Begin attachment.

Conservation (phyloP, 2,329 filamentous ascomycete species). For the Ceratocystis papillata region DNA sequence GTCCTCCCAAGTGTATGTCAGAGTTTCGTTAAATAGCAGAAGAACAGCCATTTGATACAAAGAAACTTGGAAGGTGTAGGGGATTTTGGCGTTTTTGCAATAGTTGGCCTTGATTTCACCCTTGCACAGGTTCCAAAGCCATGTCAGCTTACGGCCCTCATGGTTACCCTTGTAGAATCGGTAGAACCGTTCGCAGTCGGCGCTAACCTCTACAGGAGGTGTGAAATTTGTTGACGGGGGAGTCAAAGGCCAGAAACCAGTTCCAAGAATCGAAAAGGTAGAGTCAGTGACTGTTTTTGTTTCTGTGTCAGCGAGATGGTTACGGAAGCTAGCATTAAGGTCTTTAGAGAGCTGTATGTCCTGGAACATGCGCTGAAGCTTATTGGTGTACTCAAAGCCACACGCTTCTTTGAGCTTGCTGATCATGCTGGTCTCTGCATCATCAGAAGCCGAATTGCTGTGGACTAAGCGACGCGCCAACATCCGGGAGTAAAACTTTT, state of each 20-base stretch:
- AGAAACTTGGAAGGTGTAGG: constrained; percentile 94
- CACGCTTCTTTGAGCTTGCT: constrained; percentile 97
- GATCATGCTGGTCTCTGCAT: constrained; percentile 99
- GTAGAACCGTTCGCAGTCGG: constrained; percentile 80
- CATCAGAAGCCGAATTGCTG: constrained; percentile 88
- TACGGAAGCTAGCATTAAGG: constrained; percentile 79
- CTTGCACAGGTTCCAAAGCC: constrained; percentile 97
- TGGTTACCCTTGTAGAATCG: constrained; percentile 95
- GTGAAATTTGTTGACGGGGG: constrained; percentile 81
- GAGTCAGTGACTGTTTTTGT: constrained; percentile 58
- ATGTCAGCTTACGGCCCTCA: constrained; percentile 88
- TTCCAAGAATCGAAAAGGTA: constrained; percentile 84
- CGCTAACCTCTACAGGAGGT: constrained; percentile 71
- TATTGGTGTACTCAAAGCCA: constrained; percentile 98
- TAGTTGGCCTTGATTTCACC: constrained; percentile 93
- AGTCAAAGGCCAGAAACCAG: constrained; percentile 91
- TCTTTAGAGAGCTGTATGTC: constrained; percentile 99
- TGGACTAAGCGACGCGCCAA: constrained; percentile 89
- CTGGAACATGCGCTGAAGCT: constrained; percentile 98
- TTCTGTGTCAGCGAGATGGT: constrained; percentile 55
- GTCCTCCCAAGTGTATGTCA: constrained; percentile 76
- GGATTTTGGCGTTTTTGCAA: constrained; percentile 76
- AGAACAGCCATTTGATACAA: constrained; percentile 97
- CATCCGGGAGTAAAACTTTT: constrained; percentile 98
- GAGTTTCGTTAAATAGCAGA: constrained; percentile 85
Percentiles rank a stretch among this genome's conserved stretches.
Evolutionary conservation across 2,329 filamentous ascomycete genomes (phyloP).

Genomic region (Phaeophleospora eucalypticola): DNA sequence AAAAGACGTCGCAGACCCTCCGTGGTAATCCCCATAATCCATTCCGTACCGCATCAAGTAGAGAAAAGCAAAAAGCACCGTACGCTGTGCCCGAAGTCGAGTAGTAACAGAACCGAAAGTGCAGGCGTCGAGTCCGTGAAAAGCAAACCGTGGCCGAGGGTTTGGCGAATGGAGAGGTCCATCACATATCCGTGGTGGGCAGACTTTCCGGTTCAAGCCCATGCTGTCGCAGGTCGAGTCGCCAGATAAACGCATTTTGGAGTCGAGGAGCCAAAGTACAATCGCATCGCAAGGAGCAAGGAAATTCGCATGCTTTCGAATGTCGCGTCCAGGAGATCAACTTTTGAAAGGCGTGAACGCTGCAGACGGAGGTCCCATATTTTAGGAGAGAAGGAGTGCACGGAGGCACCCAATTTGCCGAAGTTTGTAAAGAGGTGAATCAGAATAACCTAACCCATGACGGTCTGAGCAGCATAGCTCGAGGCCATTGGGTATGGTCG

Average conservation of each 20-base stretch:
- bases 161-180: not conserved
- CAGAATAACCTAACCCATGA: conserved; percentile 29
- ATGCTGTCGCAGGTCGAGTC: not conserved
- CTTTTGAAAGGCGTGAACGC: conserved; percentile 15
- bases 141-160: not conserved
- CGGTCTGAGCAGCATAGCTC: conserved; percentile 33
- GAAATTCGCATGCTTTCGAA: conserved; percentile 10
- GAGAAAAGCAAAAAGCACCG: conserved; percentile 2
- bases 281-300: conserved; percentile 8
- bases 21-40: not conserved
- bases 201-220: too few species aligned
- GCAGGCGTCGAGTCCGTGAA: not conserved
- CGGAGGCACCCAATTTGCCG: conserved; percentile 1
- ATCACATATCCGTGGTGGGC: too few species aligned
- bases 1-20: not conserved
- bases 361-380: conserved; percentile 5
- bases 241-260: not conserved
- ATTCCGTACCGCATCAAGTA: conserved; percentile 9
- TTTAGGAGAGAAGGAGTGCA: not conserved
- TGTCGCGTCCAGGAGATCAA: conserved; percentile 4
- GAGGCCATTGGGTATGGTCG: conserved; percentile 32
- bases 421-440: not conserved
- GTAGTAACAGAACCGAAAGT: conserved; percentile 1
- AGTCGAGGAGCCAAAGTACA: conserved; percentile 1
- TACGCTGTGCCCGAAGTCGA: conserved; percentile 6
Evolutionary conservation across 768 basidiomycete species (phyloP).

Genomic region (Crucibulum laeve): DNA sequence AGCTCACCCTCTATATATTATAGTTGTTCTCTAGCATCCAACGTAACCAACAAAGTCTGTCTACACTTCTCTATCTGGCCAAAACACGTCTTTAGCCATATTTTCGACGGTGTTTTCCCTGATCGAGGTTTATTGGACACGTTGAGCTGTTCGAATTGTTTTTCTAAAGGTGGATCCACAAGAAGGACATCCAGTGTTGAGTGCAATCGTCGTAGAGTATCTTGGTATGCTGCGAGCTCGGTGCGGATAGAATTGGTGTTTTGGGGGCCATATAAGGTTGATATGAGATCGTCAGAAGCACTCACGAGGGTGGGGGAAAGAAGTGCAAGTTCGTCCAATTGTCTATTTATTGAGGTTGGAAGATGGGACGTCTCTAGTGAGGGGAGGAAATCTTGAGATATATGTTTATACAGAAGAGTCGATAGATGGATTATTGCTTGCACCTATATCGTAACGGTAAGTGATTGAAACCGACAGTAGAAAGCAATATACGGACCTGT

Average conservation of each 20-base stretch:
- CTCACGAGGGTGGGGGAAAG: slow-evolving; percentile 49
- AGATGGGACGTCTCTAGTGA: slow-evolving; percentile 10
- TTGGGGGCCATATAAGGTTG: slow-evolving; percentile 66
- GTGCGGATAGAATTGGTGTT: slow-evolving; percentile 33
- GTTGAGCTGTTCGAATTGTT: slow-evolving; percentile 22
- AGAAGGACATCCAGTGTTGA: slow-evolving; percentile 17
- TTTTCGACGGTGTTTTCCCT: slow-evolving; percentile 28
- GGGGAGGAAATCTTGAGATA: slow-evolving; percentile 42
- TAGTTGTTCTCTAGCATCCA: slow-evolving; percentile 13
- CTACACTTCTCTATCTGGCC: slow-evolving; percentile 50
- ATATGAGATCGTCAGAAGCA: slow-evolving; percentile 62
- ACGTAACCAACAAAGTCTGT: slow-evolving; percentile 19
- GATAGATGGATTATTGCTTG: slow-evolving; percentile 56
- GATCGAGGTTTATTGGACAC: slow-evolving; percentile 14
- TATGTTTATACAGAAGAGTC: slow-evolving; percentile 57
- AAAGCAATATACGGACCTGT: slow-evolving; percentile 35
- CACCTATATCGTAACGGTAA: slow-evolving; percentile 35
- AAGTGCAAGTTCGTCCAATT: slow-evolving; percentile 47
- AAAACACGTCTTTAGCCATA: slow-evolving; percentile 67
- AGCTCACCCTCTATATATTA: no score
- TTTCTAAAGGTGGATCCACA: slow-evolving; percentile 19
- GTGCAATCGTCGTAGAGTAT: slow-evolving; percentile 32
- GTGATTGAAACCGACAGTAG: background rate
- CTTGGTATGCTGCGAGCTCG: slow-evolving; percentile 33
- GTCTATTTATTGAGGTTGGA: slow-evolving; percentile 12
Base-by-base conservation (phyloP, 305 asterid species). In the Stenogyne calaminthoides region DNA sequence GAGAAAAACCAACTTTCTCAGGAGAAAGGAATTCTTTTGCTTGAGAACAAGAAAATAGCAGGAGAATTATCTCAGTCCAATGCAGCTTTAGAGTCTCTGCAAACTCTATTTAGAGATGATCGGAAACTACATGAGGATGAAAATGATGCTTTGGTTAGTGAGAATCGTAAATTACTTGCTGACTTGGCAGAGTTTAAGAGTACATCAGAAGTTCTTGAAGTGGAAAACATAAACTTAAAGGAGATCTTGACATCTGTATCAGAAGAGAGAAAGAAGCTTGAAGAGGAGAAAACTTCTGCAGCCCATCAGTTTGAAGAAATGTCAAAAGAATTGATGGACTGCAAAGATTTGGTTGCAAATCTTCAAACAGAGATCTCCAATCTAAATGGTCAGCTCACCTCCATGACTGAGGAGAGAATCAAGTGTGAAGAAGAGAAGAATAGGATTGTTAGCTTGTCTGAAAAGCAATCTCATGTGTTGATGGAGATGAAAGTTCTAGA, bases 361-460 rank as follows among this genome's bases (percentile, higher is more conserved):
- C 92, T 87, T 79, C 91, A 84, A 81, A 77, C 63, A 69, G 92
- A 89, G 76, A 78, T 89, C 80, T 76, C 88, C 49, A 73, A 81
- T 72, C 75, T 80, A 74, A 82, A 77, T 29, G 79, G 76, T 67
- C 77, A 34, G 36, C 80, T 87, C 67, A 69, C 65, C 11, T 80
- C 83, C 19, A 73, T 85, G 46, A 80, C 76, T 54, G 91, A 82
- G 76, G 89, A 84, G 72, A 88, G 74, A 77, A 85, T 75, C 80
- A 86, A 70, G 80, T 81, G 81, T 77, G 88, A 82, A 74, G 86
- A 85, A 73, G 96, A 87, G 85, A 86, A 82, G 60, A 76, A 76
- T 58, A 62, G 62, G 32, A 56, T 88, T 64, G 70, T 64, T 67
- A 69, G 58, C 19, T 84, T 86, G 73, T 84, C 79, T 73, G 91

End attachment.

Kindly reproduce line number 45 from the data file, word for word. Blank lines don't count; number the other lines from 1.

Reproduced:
- bases 1-20: not conserved